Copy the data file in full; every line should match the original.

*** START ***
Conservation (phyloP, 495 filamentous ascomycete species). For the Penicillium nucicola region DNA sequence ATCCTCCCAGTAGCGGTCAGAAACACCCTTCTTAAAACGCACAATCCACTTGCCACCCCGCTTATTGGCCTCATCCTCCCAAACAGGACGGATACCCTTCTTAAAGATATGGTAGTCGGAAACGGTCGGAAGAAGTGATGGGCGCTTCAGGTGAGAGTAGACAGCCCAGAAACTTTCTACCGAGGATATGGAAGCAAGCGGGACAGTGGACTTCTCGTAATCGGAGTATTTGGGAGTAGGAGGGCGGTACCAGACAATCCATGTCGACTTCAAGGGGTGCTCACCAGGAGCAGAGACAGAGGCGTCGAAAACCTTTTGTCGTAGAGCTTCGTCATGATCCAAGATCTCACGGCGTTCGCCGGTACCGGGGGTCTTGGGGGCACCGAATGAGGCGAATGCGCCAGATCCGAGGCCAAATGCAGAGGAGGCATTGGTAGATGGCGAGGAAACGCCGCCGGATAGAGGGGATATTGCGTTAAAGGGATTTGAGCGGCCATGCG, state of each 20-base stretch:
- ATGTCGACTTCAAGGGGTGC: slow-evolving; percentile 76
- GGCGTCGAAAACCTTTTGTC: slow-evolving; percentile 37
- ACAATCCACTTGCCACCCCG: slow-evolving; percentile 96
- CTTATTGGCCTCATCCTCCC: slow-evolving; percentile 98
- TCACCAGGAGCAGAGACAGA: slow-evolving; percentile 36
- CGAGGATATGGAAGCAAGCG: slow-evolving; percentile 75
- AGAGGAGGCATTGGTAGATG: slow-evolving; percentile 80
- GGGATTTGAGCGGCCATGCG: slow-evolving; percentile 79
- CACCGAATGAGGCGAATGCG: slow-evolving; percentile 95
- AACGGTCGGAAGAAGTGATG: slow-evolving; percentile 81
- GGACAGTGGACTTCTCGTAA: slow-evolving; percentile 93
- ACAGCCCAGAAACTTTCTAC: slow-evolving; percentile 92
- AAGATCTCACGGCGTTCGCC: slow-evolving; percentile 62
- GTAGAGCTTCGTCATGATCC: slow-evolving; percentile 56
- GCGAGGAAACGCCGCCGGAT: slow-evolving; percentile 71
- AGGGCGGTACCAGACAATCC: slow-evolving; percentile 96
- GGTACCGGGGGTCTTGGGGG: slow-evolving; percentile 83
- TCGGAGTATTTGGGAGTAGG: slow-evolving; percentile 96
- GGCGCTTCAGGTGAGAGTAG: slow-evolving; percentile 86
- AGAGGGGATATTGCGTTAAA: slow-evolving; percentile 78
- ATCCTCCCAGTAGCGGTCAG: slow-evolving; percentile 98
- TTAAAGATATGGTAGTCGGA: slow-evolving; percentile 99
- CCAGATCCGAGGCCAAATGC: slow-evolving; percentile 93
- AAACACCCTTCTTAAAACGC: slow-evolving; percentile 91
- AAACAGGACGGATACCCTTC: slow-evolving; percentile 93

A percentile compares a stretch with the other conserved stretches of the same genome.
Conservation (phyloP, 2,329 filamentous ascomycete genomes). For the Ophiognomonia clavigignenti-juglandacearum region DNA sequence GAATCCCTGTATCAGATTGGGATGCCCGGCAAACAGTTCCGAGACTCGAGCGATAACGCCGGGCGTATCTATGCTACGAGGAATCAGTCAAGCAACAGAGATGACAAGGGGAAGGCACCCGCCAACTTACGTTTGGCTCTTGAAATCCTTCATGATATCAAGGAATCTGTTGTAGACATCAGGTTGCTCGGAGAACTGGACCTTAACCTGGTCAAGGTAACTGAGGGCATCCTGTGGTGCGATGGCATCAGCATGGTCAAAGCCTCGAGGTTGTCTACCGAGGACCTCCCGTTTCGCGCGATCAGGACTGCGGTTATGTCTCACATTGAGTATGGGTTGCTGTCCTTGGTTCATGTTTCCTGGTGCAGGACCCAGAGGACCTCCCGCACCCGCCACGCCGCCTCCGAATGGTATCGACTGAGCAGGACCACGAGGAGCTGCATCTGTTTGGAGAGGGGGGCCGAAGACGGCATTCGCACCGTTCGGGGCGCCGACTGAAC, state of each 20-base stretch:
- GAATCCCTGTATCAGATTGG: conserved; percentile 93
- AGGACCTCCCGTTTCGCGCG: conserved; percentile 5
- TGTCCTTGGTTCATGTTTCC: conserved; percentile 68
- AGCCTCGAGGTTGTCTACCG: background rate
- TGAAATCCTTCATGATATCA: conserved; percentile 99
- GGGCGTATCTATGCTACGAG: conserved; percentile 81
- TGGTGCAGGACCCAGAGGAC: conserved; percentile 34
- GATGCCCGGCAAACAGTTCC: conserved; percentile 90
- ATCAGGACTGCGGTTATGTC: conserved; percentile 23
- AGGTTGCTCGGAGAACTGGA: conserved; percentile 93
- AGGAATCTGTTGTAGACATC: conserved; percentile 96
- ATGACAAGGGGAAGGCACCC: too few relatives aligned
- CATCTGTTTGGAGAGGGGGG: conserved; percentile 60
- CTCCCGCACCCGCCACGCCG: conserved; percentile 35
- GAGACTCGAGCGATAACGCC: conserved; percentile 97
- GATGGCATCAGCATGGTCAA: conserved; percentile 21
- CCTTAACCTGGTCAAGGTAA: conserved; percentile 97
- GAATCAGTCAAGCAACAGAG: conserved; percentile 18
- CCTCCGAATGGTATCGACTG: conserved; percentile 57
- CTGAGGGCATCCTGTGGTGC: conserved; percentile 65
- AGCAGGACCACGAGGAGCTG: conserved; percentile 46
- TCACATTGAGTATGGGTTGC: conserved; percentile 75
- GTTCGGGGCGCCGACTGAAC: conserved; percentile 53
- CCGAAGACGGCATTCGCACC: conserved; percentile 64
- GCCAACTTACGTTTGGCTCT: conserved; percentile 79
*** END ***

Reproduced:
Conservation (phyloP, 495 filamentous ascomycete species). For the Penicillium nucicola region DNA sequence ATCCTCCCAGTAGCGGTCAGAAACACCCTTCTTAAAACGCACAATCCACTTGCCACCCCGCTTATTGGCCTCATCCTCCCAAACAGGACGGATACCCTTCTTAAAGATATGGTAGTCGGAAACGGTCGGAAGAAGTGATGGGCGCTTCAGGTGAGAGTAGACAGCCCAGAAACTTTCTACCGAGGATATGGAAGCAAGCGGGACAGTGGACTTCTCGTAATCGGAGTATTTGGGAGTAGGAGGGCGGTACCAGACAATCCATGTCGACTTCAAGGGGTGCTCACCAGGAGCAGAGACAGAGGCGTCGAAAACCTTTTGTCGTAGAGCTTCGTCATGATCCAAGATCTCACGGCGTTCGCCGGTACCGGGGGTCTTGGGGGCACCGAATGAGGCGAATGCGCCAGATCCGAGGCCAAATGCAGAGGAGGCATTGGTAGATGGCGAGGAAACGCCGCCGGATAGAGGGGATATTGCGTTAAAGGGATTTGAGCGGCCATGCG, state of each 20-base stretch:
- ATGTCGACTTCAAGGGGTGC: slow-evolving; percentile 76
- GGCGTCGAAAACCTTTTGTC: slow-evolving; percentile 37
- ACAATCCACTTGCCACCCCG: slow-evolving; percentile 96
- CTTATTGGCCTCATCCTCCC: slow-evolving; percentile 98
- TCACCAGGAGCAGAGACAGA: slow-evolving; percentile 36
- CGAGGATATGGAAGCAAGCG: slow-evolving; percentile 75
- AGAGGAGGCATTGGTAGATG: slow-evolving; percentile 80
- GGGATTTGAGCGGCCATGCG: slow-evolving; percentile 79
- CACCGAATGAGGCGAATGCG: slow-evolving; percentile 95
- AACGGTCGGAAGAAGTGATG: slow-evolving; percentile 81
- GGACAGTGGACTTCTCGTAA: slow-evolving; percentile 93
- ACAGCCCAGAAACTTTCTAC: slow-evolving; percentile 92
- AAGATCTCACGGCGTTCGCC: slow-evolving; percentile 62
- GTAGAGCTTCGTCATGATCC: slow-evolving; percentile 56
- GCGAGGAAACGCCGCCGGAT: slow-evolving; percentile 71
- AGGGCGGTACCAGACAATCC: slow-evolving; percentile 96
- GGTACCGGGGGTCTTGGGGG: slow-evolving; percentile 83
- TCGGAGTATTTGGGAGTAGG: slow-evolving; percentile 96
- GGCGCTTCAGGTGAGAGTAG: slow-evolving; percentile 86
- AGAGGGGATATTGCGTTAAA: slow-evolving; percentile 78
- ATCCTCCCAGTAGCGGTCAG: slow-evolving; percentile 98
- TTAAAGATATGGTAGTCGGA: slow-evolving; percentile 99
- CCAGATCCGAGGCCAAATGC: slow-evolving; percentile 93
- AAACACCCTTCTTAAAACGC: slow-evolving; percentile 91
- AAACAGGACGGATACCCTTC: slow-evolving; percentile 93

A percentile compares a stretch with the other conserved stretches of the same genome.
Conservation (phyloP, 2,329 filamentous ascomycete genomes). For the Ophiognomonia clavigignenti-juglandacearum region DNA sequence GAATCCCTGTATCAGATTGGGATGCCCGGCAAACAGTTCCGAGACTCGAGCGATAACGCCGGGCGTATCTATGCTACGAGGAATCAGTCAAGCAACAGAGATGACAAGGGGAAGGCACCCGCCAACTTACGTTTGGCTCTTGAAATCCTTCATGATATCAAGGAATCTGTTGTAGACATCAGGTTGCTCGGAGAACTGGACCTTAACCTGGTCAAGGTAACTGAGGGCATCCTGTGGTGCGATGGCATCAGCATGGTCAAAGCCTCGAGGTTGTCTACCGAGGACCTCCCGTTTCGCGCGATCAGGACTGCGGTTATGTCTCACATTGAGTATGGGTTGCTGTCCTTGGTTCATGTTTCCTGGTGCAGGACCCAGAGGACCTCCCGCACCCGCCACGCCGCCTCCGAATGGTATCGACTGAGCAGGACCACGAGGAGCTGCATCTGTTTGGAGAGGGGGGCCGAAGACGGCATTCGCACCGTTCGGGGCGCCGACTGAAC, state of each 20-base stretch:
- GAATCCCTGTATCAGATTGG: conserved; percentile 93
- AGGACCTCCCGTTTCGCGCG: conserved; percentile 5
- TGTCCTTGGTTCATGTTTCC: conserved; percentile 68
- AGCCTCGAGGTTGTCTACCG: background rate
- TGAAATCCTTCATGATATCA: conserved; percentile 99
- GGGCGTATCTATGCTACGAG: conserved; percentile 81
- TGGTGCAGGACCCAGAGGAC: conserved; percentile 34
- GATGCCCGGCAAACAGTTCC: conserved; percentile 90
- ATCAGGACTGCGGTTATGTC: conserved; percentile 23
- AGGTTGCTCGGAGAACTGGA: conserved; percentile 93
- AGGAATCTGTTGTAGACATC: conserved; percentile 96
- ATGACAAGGGGAAGGCACCC: too few relatives aligned
- CATCTGTTTGGAGAGGGGGG: conserved; percentile 60
- CTCCCGCACCCGCCACGCCG: conserved; percentile 35
- GAGACTCGAGCGATAACGCC: conserved; percentile 97
- GATGGCATCAGCATGGTCAA: conserved; percentile 21
- CCTTAACCTGGTCAAGGTAA: conserved; percentile 97
- GAATCAGTCAAGCAACAGAG: conserved; percentile 18
- CCTCCGAATGGTATCGACTG: conserved; percentile 57
- CTGAGGGCATCCTGTGGTGC: conserved; percentile 65
- AGCAGGACCACGAGGAGCTG: conserved; percentile 46
- TCACATTGAGTATGGGTTGC: conserved; percentile 75
- GTTCGGGGCGCCGACTGAAC: conserved; percentile 53
- CCGAAGACGGCATTCGCACC: conserved; percentile 64
- GCCAACTTACGTTTGGCTCT: conserved; percentile 79